1. This weekender would have been done so much sooner had I not gotten completely entranced by Aretha Franklin YouTube videos, which I’ll smatter throughout this post. While the Queen of Soul has a litany of songs you have heard for decades, there are so many live performances (and so many stories) (and so many diva throwdowns) that will stop your breathing. The woman was, apparently, a true believer, and a force to be reckoned with if you threatened her reign.

There are a lot (A LOT) of tributes out there, but one that’s perhaps best served on Mockingbird is this one published at The Ringer, about the making of the phenomenal live gospel album, Amazing Grace!, and the (still-unreleased) documentary which filmed the two-night special in LA. Mick Jagger was there!

Amazing Grace is Aretha, at her most raw and stripped down, resulting in Aretha at her most powerful. “I never left the church; the church goes with me,” Aretha said, in one of the few public clips from the unreleased documentary. She said that, after two minutes of footage of Aretha, singing “Amazing Grace.”

The full version of the song on the 1972 album recording is more than 10 minutes long. And for more than 10 minutes, she takes you through a roller-coaster of human emotion. She makes you cry, she makes you smile, she makes you want to jump up and holler at her, as she hollers at God. In moments when it sounds as though the spirit has fully taken over, she’s somehow vocally more in control of every note than she typically is. She’s not just hitting runs, she’s picking notes out of thin air and attacking them with the precision of a sniper. The room’s call-and-response is at the album’s height during this song, emotional and spiritual kindling to the fire that is her instrument.

Plenty of great songs and timeless performers give you chills. This, however, is something else. It’s more than in your bones; it’s cellular.

It’s always fun to read a true fan wax poetic about what makes their hero(ine) so unforgettable. But for this writer, Rembert Browne, the technical skill isn’t what makes Aretha the Queen. Aretha is the Queen because she knows Jesus so intimately that, through her, you know he’s real.

For as long as I can remember hearing these songs—the album, a lifelong soundtrack to growing up around the black Baptist church—there’s been a moment, on each song, that Aretha does something that makes me believe in God. More than any sermon, any text, or any life moment, it’s Aretha that keeps me a believer, in something. On Amazing Grace, the belief that Aretha exudes about her God is all the convincing I need that she’s right. And it’s not any specific word or phrase she says; it’s that she feels so much—it makes you want to go through it with her, and feel that, too.

Over the years, it was her voice on this album that provided a light. That assurance you need in your life, that things will eventually be OK. When people in my life passed away, the first thing I would do is turn on Amazing Grace. When dark moments of depression would take over, the light feeling extinguished, the first thing I’d do is turn on Amazing Grace. And when I’d come out on the other side, I’d go back to Aretha and turn it back on. Aretha and I, we were a team.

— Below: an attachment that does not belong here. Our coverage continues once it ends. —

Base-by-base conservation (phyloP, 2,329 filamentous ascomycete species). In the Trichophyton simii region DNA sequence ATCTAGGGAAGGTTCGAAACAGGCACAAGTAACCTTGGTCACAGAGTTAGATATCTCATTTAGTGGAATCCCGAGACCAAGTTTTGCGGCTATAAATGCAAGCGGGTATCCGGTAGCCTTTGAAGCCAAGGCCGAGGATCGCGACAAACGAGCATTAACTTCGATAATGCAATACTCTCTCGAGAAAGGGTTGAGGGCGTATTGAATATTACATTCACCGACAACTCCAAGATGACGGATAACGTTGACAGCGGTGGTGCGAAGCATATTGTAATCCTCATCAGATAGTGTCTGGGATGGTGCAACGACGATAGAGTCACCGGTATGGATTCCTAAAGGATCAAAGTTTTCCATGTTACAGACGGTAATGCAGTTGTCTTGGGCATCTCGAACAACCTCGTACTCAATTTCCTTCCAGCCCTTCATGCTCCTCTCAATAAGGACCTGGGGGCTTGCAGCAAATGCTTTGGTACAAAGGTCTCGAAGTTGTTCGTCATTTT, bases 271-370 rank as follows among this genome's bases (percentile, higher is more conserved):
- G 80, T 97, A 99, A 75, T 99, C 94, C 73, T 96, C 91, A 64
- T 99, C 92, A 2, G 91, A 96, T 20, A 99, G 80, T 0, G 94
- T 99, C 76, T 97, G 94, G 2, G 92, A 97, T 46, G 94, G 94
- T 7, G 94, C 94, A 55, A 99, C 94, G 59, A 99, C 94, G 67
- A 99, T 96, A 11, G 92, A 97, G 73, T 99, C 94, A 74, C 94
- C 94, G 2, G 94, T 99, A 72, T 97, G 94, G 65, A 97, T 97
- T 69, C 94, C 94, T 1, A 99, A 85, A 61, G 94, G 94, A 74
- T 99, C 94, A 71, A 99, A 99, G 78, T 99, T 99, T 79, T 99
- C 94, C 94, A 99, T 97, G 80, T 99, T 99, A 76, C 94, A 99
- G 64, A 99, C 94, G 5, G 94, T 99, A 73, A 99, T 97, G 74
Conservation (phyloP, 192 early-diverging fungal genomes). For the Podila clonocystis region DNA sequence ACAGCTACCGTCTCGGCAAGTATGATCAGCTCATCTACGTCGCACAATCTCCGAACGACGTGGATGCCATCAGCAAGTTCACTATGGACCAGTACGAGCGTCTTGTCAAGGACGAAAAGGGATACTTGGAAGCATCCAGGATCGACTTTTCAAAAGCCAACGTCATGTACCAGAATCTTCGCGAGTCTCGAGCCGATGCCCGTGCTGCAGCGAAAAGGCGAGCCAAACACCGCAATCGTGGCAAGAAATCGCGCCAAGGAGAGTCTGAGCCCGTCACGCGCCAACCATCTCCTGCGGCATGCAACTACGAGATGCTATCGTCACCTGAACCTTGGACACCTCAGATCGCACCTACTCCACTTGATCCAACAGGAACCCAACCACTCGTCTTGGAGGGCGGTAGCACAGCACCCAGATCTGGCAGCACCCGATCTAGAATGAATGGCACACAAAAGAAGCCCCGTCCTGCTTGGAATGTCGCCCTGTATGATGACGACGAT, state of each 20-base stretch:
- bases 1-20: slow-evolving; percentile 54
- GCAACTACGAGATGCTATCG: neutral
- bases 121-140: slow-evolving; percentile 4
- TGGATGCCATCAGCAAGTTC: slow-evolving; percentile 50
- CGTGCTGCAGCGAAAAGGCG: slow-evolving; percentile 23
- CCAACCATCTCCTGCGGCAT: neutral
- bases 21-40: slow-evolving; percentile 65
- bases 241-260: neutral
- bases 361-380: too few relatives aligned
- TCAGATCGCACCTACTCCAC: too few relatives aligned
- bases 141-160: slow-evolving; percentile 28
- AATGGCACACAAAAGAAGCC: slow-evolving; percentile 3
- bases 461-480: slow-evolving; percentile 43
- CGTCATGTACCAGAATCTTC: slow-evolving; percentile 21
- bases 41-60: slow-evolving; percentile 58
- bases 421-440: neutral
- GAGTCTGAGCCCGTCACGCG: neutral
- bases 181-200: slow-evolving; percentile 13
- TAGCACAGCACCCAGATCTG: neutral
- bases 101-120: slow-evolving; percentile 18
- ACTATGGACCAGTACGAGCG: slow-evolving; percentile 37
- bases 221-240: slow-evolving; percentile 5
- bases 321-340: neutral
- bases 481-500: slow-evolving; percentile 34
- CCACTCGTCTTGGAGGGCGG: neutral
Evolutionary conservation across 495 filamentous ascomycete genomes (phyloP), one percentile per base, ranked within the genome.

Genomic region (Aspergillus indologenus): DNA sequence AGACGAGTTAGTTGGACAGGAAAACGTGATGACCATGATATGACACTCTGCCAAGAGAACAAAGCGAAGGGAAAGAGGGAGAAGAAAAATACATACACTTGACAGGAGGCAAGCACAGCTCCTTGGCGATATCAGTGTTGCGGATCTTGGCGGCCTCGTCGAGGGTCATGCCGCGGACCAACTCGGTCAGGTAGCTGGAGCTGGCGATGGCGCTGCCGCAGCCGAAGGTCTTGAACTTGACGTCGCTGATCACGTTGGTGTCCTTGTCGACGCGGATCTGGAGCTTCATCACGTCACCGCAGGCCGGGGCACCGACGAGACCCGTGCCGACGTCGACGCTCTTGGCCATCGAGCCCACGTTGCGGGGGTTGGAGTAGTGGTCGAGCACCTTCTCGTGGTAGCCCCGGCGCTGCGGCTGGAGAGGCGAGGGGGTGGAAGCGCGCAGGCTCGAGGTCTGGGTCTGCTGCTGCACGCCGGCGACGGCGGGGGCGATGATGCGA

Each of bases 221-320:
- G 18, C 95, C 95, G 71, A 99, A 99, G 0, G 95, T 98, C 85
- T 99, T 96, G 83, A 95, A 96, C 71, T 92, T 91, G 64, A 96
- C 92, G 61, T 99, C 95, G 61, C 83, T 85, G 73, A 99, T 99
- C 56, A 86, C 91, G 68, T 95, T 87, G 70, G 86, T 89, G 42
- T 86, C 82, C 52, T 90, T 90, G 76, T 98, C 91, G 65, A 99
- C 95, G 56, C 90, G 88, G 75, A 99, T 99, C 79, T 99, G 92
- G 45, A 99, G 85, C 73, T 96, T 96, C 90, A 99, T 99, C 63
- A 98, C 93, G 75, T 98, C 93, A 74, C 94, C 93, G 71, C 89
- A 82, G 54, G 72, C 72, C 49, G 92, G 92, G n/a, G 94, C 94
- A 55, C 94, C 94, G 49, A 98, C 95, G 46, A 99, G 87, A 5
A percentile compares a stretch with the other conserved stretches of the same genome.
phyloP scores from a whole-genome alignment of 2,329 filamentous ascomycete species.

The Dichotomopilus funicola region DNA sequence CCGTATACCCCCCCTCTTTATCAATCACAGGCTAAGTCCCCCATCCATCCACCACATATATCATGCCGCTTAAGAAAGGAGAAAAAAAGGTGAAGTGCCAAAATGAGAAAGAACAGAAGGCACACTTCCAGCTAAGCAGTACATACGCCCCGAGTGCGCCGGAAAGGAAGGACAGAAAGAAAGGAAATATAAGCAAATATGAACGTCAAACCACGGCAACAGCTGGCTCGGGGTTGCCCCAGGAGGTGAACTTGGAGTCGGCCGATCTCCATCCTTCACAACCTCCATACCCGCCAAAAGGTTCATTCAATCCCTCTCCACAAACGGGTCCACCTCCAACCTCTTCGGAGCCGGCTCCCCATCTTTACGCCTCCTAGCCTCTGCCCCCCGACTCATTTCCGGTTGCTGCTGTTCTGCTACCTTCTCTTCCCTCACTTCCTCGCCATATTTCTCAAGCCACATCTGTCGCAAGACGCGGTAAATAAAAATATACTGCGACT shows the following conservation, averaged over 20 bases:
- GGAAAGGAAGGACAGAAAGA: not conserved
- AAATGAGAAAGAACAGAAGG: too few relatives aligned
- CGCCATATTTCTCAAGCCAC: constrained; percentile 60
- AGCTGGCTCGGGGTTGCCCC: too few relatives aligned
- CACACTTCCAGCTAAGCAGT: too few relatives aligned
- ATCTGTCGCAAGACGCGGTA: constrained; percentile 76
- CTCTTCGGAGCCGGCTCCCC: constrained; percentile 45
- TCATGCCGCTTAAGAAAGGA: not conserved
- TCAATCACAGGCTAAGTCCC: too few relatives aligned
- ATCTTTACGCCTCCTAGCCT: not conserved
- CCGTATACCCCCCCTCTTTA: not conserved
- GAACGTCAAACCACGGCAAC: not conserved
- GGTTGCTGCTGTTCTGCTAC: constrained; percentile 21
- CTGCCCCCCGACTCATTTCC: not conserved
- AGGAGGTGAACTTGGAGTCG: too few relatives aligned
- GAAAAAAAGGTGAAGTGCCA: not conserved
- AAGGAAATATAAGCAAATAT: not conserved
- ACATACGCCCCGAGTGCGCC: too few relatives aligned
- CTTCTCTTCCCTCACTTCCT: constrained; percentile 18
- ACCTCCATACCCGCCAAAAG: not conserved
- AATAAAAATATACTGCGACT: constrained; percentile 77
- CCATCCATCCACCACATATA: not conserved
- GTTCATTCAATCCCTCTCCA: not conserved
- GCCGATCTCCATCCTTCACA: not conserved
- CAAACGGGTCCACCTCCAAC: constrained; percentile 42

I never considered what I’d listen to should Aretha die. But even today, amidst all the sadness of her passing, it’s Aretha who is still there for me, reminding me that this, too, shall pass, that I’ll never walk alone, and that I’ll always have a friend.

Listen to that album. Seriously! Do it! And if you want more Aretha, then go read this one. And then this one.

2. The Sherry Turkle Ticker, back with more wisdom. In her most recent op-ed in the NY Times, the MIT prophetess argues that the one thing that artificial intelligence cannot simulate, and will never be able to simulate, is intimacy and empathy. Robots and posthumanism articulate, instead, a progression of human destiny purely based on the optimization of the brain (to the detriment of the heart).

My colleagues make assumptions about the future of being human with which I am not comfortable. First, that it is our human nature to want to evolve toward being more than human and, ultimately, immortal. The steps to get there are small. We will want to cure brain diseases. And from there, we will want to have superior brains. And from there, we will want our brains to live forever. I am an outsider to these cheerful pronouncements, which are not so much a conversation about human values as a technological ideology about what posthuman values should be.

Ironically, to deny the need for death is to deny the humanness of having real conversations about it. Technologists presented us with artificial intelligence, and in the end it made us look differently, and more critically, at the kind of intelligence that only people have. It is an intelligence that is tempered with knowledge of our bodies, of our place in families and history. Now, science goes a step further and presents us with artificial intimacy, yet another form of A.I. Again, this is an intimacy that does not make room for human empathy or what human beings in their bodies experience as the fear of death, loneliness, illness, pain. We diminish as the seeming empathy of the machine increases. It is technology forcing us to forget what we know about life.